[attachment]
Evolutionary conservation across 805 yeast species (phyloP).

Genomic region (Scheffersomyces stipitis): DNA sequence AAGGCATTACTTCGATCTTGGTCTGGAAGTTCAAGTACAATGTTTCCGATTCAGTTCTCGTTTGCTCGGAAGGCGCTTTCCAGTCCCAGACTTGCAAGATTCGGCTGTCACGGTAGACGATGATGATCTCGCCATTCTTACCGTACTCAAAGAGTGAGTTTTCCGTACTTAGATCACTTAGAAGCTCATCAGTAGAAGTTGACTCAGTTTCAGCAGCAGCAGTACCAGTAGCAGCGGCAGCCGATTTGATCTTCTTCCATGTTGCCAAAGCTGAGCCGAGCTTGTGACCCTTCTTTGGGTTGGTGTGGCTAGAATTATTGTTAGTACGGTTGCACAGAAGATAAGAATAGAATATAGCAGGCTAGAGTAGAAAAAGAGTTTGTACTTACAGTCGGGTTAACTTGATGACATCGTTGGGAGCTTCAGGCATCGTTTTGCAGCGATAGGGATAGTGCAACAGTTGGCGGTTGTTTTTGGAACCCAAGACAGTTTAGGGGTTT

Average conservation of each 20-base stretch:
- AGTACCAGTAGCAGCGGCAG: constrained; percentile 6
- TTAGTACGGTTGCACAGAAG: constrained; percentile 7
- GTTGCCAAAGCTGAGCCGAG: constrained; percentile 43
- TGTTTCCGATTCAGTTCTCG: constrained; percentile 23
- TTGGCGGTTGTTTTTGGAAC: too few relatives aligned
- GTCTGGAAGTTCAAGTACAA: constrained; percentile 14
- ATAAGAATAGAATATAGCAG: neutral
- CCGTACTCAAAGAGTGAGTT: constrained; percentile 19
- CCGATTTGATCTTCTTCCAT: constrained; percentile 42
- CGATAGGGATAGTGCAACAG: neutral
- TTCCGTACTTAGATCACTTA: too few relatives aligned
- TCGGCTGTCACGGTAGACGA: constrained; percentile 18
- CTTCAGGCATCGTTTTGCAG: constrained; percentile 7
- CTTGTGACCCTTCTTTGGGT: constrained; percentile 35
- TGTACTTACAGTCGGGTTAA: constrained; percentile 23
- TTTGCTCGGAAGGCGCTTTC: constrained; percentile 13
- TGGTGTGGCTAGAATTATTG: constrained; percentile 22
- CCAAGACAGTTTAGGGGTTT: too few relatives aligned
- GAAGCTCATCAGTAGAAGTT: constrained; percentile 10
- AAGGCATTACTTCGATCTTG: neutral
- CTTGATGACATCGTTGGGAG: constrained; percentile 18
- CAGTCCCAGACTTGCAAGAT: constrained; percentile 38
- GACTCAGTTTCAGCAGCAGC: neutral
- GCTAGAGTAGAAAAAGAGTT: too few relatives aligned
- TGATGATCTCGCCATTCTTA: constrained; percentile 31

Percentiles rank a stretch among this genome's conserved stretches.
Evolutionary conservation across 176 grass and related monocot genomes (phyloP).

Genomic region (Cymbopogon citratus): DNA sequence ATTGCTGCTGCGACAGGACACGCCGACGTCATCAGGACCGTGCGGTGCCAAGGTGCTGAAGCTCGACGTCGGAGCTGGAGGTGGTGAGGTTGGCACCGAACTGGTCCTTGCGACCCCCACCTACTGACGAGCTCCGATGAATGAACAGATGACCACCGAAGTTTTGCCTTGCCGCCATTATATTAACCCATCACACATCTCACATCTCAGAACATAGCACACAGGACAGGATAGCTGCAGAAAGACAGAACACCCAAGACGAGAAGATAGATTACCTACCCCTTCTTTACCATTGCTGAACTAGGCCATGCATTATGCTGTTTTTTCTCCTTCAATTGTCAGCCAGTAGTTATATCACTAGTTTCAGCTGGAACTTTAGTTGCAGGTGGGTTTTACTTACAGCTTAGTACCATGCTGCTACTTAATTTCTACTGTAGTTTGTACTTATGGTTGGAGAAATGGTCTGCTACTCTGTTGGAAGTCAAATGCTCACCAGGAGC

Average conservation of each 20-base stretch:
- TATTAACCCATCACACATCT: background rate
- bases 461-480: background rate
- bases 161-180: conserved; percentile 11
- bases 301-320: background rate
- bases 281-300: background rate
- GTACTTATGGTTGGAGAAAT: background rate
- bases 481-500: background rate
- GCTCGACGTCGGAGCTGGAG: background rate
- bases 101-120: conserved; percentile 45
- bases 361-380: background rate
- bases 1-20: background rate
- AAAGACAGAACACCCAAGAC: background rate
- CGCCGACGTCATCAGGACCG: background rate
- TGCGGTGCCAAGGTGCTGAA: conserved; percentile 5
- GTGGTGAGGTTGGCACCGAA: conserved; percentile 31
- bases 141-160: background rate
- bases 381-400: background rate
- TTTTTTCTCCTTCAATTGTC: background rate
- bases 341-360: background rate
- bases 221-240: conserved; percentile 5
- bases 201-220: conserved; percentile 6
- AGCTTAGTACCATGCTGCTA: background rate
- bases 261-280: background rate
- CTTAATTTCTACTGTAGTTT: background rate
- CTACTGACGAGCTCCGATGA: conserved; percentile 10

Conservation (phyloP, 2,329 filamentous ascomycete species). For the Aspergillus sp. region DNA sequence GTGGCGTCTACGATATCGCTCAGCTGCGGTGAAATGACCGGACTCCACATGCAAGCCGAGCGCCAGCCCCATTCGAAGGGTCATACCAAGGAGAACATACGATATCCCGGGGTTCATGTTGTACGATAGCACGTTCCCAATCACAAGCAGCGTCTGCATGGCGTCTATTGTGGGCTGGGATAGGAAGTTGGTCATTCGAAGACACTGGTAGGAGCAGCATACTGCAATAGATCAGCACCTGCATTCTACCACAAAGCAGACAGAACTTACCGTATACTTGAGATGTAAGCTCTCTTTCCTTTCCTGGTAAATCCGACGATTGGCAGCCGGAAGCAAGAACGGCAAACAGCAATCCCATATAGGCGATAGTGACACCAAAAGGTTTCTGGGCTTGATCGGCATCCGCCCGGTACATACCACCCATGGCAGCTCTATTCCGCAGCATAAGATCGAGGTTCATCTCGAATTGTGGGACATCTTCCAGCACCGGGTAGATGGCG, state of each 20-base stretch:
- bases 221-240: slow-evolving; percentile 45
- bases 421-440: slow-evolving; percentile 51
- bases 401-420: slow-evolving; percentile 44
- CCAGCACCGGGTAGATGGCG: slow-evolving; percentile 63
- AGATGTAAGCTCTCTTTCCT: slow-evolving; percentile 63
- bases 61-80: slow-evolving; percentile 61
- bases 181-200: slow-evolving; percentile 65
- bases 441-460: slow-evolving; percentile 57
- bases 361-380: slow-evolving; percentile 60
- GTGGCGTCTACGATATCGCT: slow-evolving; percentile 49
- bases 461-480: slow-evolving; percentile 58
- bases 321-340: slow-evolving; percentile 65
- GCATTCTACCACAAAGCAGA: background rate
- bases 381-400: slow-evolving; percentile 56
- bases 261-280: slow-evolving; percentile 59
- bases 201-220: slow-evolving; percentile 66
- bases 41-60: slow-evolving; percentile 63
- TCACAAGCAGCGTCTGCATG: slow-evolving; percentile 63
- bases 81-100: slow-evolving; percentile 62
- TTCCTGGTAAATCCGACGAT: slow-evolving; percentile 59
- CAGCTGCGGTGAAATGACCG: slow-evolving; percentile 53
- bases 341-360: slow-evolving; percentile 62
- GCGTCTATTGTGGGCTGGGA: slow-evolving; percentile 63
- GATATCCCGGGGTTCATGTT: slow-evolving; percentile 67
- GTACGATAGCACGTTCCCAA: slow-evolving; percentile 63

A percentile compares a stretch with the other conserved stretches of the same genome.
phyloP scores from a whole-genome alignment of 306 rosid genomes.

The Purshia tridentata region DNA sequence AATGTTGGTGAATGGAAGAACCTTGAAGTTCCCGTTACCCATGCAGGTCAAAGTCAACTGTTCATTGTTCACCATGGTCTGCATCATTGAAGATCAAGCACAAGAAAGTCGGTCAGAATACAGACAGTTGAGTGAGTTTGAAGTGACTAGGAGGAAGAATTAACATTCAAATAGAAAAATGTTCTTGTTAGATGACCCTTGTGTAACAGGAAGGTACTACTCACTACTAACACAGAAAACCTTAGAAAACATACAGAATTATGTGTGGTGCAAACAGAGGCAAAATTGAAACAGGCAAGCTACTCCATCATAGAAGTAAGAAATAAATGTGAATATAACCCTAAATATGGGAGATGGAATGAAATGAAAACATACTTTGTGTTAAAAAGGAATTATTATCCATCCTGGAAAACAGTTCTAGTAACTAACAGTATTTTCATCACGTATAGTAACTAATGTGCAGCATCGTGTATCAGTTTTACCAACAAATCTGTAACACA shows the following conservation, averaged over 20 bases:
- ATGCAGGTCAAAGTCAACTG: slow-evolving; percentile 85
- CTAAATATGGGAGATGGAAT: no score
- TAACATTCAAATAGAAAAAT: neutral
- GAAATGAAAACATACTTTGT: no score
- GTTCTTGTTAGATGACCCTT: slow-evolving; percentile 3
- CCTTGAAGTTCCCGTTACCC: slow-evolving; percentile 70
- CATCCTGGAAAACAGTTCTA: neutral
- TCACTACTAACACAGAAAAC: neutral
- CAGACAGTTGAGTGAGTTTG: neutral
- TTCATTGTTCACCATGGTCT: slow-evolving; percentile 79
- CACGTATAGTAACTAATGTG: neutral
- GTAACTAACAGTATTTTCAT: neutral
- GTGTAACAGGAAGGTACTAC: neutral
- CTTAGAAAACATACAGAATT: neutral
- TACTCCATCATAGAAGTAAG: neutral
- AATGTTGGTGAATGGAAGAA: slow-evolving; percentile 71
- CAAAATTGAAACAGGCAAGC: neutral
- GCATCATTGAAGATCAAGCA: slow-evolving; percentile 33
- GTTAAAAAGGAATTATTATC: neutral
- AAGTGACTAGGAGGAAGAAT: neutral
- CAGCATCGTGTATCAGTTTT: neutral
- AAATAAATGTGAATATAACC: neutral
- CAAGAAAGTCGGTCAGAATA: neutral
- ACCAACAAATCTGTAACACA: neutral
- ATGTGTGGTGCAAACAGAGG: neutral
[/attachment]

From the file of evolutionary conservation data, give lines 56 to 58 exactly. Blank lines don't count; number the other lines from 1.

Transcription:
- CTTAATTTCTACTGTAGTTT: background rate
- CTACTGACGAGCTCCGATGA: conserved; percentile 10

Conservation (phyloP, 2,329 filamentous ascomycete species). For the Aspergillus sp. region DNA sequence GTGGCGTCTACGATATCGCTCAGCTGCGGTGAAATGACCGGACTCCACATGCAAGCCGAGCGCCAGCCCCATTCGAAGGGTCATACCAAGGAGAACATACGATATCCCGGGGTTCATGTTGTACGATAGCACGTTCCCAATCACAAGCAGCGTCTGCATGGCGTCTATTGTGGGCTGGGATAGGAAGTTGGTCATTCGAAGACACTGGTAGGAGCAGCATACTGCAATAGATCAGCACCTGCATTCTACCACAAAGCAGACAGAACTTACCGTATACTTGAGATGTAAGCTCTCTTTCCTTTCCTGGTAAATCCGACGATTGGCAGCCGGAAGCAAGAACGGCAAACAGCAATCCCATATAGGCGATAGTGACACCAAAAGGTTTCTGGGCTTGATCGGCATCCGCCCGGTACATACCACCCATGGCAGCTCTATTCCGCAGCATAAGATCGAGGTTCATCTCGAATTGTGGGACATCTTCCAGCACCGGGTAGATGGCG, state of each 20-base stretch: